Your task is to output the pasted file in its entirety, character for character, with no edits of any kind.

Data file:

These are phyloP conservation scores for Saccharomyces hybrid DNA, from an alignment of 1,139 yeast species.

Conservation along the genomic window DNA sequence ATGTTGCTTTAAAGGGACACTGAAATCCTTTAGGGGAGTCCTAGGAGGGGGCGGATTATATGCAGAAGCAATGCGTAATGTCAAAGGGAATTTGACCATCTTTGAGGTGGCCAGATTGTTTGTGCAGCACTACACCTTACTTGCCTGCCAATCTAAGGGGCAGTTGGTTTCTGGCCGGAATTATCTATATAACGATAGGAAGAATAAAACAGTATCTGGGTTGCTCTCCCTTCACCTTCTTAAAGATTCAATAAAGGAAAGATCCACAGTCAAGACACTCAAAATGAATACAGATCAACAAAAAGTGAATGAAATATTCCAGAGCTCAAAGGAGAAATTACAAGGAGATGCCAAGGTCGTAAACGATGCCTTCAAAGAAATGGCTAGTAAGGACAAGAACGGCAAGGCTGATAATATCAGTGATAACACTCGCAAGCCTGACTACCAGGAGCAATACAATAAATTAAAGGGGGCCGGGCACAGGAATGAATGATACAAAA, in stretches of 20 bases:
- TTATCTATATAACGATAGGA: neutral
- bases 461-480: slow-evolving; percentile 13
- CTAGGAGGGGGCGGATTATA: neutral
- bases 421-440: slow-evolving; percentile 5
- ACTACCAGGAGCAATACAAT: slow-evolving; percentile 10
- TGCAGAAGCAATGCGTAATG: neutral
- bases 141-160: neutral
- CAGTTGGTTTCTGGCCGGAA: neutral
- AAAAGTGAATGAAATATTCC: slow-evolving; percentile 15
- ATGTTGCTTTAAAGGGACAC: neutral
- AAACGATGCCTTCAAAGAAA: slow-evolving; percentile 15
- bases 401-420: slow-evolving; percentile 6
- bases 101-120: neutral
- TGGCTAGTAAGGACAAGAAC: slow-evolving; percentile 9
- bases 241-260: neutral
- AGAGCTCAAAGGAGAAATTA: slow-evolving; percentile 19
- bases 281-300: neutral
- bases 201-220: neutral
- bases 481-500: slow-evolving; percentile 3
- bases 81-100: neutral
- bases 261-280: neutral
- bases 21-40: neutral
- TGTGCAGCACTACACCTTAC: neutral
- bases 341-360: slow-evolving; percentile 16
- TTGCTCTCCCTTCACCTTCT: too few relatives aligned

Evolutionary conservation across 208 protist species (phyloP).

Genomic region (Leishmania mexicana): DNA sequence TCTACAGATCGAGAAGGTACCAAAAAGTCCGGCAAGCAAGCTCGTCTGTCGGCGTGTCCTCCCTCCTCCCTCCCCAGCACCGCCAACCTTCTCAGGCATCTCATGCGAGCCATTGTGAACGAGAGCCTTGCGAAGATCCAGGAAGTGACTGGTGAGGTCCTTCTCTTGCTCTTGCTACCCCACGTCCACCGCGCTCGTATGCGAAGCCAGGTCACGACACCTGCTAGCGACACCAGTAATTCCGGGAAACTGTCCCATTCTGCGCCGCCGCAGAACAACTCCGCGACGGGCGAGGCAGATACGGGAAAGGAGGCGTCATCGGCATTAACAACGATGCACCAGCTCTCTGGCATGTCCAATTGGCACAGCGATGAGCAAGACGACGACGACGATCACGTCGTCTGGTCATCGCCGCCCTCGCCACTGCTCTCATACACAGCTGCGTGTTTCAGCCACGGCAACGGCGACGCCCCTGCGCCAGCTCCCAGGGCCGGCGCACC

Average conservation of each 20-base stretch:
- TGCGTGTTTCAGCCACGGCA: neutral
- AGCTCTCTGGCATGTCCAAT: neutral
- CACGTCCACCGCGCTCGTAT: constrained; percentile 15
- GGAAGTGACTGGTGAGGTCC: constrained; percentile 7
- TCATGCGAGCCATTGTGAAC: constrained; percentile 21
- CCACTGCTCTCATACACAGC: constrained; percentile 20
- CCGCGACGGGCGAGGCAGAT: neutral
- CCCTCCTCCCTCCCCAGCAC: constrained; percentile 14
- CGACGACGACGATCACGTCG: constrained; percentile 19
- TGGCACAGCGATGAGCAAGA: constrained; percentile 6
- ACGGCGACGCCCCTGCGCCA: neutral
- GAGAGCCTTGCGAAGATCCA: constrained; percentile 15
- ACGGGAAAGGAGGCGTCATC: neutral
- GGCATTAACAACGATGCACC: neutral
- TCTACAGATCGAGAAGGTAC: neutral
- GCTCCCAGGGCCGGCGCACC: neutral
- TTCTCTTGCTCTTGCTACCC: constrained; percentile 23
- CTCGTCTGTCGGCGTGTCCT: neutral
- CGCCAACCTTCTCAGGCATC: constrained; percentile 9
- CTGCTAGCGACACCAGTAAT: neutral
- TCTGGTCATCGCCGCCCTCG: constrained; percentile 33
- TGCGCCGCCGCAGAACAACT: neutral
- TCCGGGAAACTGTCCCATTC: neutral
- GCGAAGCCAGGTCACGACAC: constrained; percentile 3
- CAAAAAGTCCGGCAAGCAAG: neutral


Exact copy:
These are phyloP conservation scores for Saccharomyces hybrid DNA, from an alignment of 1,139 yeast species.

Conservation along the genomic window DNA sequence ATGTTGCTTTAAAGGGACACTGAAATCCTTTAGGGGAGTCCTAGGAGGGGGCGGATTATATGCAGAAGCAATGCGTAATGTCAAAGGGAATTTGACCATCTTTGAGGTGGCCAGATTGTTTGTGCAGCACTACACCTTACTTGCCTGCCAATCTAAGGGGCAGTTGGTTTCTGGCCGGAATTATCTATATAACGATAGGAAGAATAAAACAGTATCTGGGTTGCTCTCCCTTCACCTTCTTAAAGATTCAATAAAGGAAAGATCCACAGTCAAGACACTCAAAATGAATACAGATCAACAAAAAGTGAATGAAATATTCCAGAGCTCAAAGGAGAAATTACAAGGAGATGCCAAGGTCGTAAACGATGCCTTCAAAGAAATGGCTAGTAAGGACAAGAACGGCAAGGCTGATAATATCAGTGATAACACTCGCAAGCCTGACTACCAGGAGCAATACAATAAATTAAAGGGGGCCGGGCACAGGAATGAATGATACAAAA, in stretches of 20 bases:
- TTATCTATATAACGATAGGA: neutral
- bases 461-480: slow-evolving; percentile 13
- CTAGGAGGGGGCGGATTATA: neutral
- bases 421-440: slow-evolving; percentile 5
- ACTACCAGGAGCAATACAAT: slow-evolving; percentile 10
- TGCAGAAGCAATGCGTAATG: neutral
- bases 141-160: neutral
- CAGTTGGTTTCTGGCCGGAA: neutral
- AAAAGTGAATGAAATATTCC: slow-evolving; percentile 15
- ATGTTGCTTTAAAGGGACAC: neutral
- AAACGATGCCTTCAAAGAAA: slow-evolving; percentile 15
- bases 401-420: slow-evolving; percentile 6
- bases 101-120: neutral
- TGGCTAGTAAGGACAAGAAC: slow-evolving; percentile 9
- bases 241-260: neutral
- AGAGCTCAAAGGAGAAATTA: slow-evolving; percentile 19
- bases 281-300: neutral
- bases 201-220: neutral
- bases 481-500: slow-evolving; percentile 3
- bases 81-100: neutral
- bases 261-280: neutral
- bases 21-40: neutral
- TGTGCAGCACTACACCTTAC: neutral
- bases 341-360: slow-evolving; percentile 16
- TTGCTCTCCCTTCACCTTCT: too few relatives aligned

Evolutionary conservation across 208 protist species (phyloP).

Genomic region (Leishmania mexicana): DNA sequence TCTACAGATCGAGAAGGTACCAAAAAGTCCGGCAAGCAAGCTCGTCTGTCGGCGTGTCCTCCCTCCTCCCTCCCCAGCACCGCCAACCTTCTCAGGCATCTCATGCGAGCCATTGTGAACGAGAGCCTTGCGAAGATCCAGGAAGTGACTGGTGAGGTCCTTCTCTTGCTCTTGCTACCCCACGTCCACCGCGCTCGTATGCGAAGCCAGGTCACGACACCTGCTAGCGACACCAGTAATTCCGGGAAACTGTCCCATTCTGCGCCGCCGCAGAACAACTCCGCGACGGGCGAGGCAGATACGGGAAAGGAGGCGTCATCGGCATTAACAACGATGCACCAGCTCTCTGGCATGTCCAATTGGCACAGCGATGAGCAAGACGACGACGACGATCACGTCGTCTGGTCATCGCCGCCCTCGCCACTGCTCTCATACACAGCTGCGTGTTTCAGCCACGGCAACGGCGACGCCCCTGCGCCAGCTCCCAGGGCCGGCGCACC

Average conservation of each 20-base stretch:
- TGCGTGTTTCAGCCACGGCA: neutral
- AGCTCTCTGGCATGTCCAAT: neutral
- CACGTCCACCGCGCTCGTAT: constrained; percentile 15
- GGAAGTGACTGGTGAGGTCC: constrained; percentile 7
- TCATGCGAGCCATTGTGAAC: constrained; percentile 21
- CCACTGCTCTCATACACAGC: constrained; percentile 20
- CCGCGACGGGCGAGGCAGAT: neutral
- CCCTCCTCCCTCCCCAGCAC: constrained; percentile 14
- CGACGACGACGATCACGTCG: constrained; percentile 19
- TGGCACAGCGATGAGCAAGA: constrained; percentile 6
- ACGGCGACGCCCCTGCGCCA: neutral
- GAGAGCCTTGCGAAGATCCA: constrained; percentile 15
- ACGGGAAAGGAGGCGTCATC: neutral
- GGCATTAACAACGATGCACC: neutral
- TCTACAGATCGAGAAGGTAC: neutral
- GCTCCCAGGGCCGGCGCACC: neutral
- TTCTCTTGCTCTTGCTACCC: constrained; percentile 23
- CTCGTCTGTCGGCGTGTCCT: neutral
- CGCCAACCTTCTCAGGCATC: constrained; percentile 9
- CTGCTAGCGACACCAGTAAT: neutral
- TCTGGTCATCGCCGCCCTCG: constrained; percentile 33
- TGCGCCGCCGCAGAACAACT: neutral
- TCCGGGAAACTGTCCCATTC: neutral
- GCGAAGCCAGGTCACGACAC: constrained; percentile 3
- CAAAAAGTCCGGCAAGCAAG: neutral